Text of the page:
The status update, the ding of a new message, the instant gratification of a “like” or a heart icon are little microthrills that make up an unpredictable reward system—one that Pavlov himself could hardly have improved upon to keep us salivating. But the design of the interface mirrors the structure of its underlying economics. Apps and pages are cheap—tremendously cheap, or even free—but generate revenue only to the extent that you keep using them, keep scanning them with your eyes, as often as possible for as long as possible.
Turkle’s plea isn’t solely for personal willpower and sacred spaces. She also wants a technology “that demands that we use it with greater intention.” She wants, in other words, more humane design—imagining a smartphone that “instead of encouraging us to stay connected as long as possible, would encourage us to disengage.”
Of course, technology like this already exists. On one end of the spectrum, old-school “dumb” phones without Internet capabilities. And on the other end, elegant smartphones (like The Light Phone) that grab your attention so delicately that it’s more of a caress. In fact, there’s a whole category of technology that puts this gentle handling of our precious attention at the forefront of its design: “calm technology.”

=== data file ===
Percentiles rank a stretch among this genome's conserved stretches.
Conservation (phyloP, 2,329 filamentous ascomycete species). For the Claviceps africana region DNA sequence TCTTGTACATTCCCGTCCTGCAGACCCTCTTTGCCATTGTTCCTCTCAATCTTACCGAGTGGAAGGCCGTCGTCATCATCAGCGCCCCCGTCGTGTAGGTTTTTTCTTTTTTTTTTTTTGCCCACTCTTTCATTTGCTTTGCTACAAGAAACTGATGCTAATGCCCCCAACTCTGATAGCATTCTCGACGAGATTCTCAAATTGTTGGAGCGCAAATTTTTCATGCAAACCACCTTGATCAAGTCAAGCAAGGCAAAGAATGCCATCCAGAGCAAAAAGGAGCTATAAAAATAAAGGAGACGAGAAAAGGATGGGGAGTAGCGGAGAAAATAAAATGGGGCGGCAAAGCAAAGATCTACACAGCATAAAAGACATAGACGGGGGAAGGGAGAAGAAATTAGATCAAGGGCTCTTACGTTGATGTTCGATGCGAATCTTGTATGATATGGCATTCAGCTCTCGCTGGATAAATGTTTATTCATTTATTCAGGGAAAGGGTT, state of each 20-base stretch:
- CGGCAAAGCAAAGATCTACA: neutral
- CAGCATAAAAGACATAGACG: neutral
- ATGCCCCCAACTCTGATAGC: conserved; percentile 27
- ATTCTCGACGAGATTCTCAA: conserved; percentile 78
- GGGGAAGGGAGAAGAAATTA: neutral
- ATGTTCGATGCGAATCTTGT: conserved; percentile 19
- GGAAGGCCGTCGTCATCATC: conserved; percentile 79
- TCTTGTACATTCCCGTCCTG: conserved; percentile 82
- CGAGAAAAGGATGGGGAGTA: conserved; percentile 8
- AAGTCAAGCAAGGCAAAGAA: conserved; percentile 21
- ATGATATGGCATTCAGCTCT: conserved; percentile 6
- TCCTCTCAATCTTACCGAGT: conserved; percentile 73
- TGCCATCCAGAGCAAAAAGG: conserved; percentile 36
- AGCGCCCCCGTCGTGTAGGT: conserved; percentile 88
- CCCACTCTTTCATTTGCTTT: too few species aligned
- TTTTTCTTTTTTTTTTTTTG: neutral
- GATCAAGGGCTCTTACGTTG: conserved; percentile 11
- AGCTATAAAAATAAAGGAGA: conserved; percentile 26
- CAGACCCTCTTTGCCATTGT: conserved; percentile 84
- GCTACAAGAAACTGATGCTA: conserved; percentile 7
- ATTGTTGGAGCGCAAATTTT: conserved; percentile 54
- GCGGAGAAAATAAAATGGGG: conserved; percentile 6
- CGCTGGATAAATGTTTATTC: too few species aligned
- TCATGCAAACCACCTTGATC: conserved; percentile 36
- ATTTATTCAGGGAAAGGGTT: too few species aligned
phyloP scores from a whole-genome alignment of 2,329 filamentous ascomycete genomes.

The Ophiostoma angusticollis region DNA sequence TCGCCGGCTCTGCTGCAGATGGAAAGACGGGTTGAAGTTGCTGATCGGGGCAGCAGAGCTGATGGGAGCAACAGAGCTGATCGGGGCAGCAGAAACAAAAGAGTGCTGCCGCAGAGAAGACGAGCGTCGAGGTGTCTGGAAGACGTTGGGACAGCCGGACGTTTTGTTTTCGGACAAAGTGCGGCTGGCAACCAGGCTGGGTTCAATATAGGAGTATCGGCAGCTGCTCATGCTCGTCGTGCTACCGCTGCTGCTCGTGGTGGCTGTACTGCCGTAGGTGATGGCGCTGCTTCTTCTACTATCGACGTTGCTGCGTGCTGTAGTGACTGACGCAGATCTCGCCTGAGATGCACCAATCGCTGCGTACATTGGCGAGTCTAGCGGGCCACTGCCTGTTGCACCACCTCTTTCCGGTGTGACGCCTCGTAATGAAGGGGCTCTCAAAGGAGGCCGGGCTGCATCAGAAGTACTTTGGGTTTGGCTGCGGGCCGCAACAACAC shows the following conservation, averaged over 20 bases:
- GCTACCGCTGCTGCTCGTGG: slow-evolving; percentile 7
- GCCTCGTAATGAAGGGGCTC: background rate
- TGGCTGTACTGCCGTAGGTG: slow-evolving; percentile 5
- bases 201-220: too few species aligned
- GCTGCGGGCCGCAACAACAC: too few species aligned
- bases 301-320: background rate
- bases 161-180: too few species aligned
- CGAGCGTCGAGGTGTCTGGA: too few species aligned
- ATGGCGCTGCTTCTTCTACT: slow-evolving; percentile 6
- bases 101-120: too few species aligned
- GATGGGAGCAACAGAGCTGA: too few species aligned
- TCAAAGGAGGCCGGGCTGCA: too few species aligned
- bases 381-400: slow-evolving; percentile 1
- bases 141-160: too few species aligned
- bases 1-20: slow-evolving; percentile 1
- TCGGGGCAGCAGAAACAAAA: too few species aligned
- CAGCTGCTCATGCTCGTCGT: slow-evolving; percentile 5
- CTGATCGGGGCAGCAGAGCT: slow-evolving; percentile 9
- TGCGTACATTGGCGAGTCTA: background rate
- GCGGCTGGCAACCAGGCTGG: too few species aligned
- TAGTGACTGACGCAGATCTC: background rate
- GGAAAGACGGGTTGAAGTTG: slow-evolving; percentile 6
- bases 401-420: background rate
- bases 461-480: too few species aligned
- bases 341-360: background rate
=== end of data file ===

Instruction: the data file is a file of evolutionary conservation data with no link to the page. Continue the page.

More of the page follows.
Calm technology is closely related to the Internet of Things—both of which took root at the Xerox Palo Alto Research Center (PARC) in the 1980s. For PARC re-searchers Marc Weiser and John Seeley Brown, calm tech was a way to describe technology that’s designed to be sensitive to the way human attention forms a focal point and a periphery—tech that can move from the background to the center of our attention, as needed. When it’s unimportant, it almost isn’t there. Weiser believed this calmer kind of technology would need to be the salient feature for a world of “ubiquitous computing”—a terminological forerunner of the Internet of Things.
But the problem may not be one of product design, or even technology design. As the novelist Jonathan Franzen points out in his review of Turkle’s Reclaiming Conversation, the constraint is economic. “Since platforms that discourage engagement are less profitable,” he writes, “they would have to charge a premium that only affluent, well-educated consumers of the sort that shop at Whole Foods are likely to pay.” We can design calm technology all day—the question then be-comes, who can afford it? Who gets the privilege of calm? The luxury to disconnect?
One thing is true—we have only so much attention, and a waning tolerance for boredom in the face of our connected devices. But if everything—even animals, even ourselves—will eventually be gathering data and aiming it right back at us, we shouldn’t be as quick as Jurgenson to equate all kinds of boredom, and overlook the value of intentional, disconnected spaces. Nor should we place as much faith in willpower and beneficent design as Turkle wants to. At least not while the underlying economic model remains one that feasts on our eyes.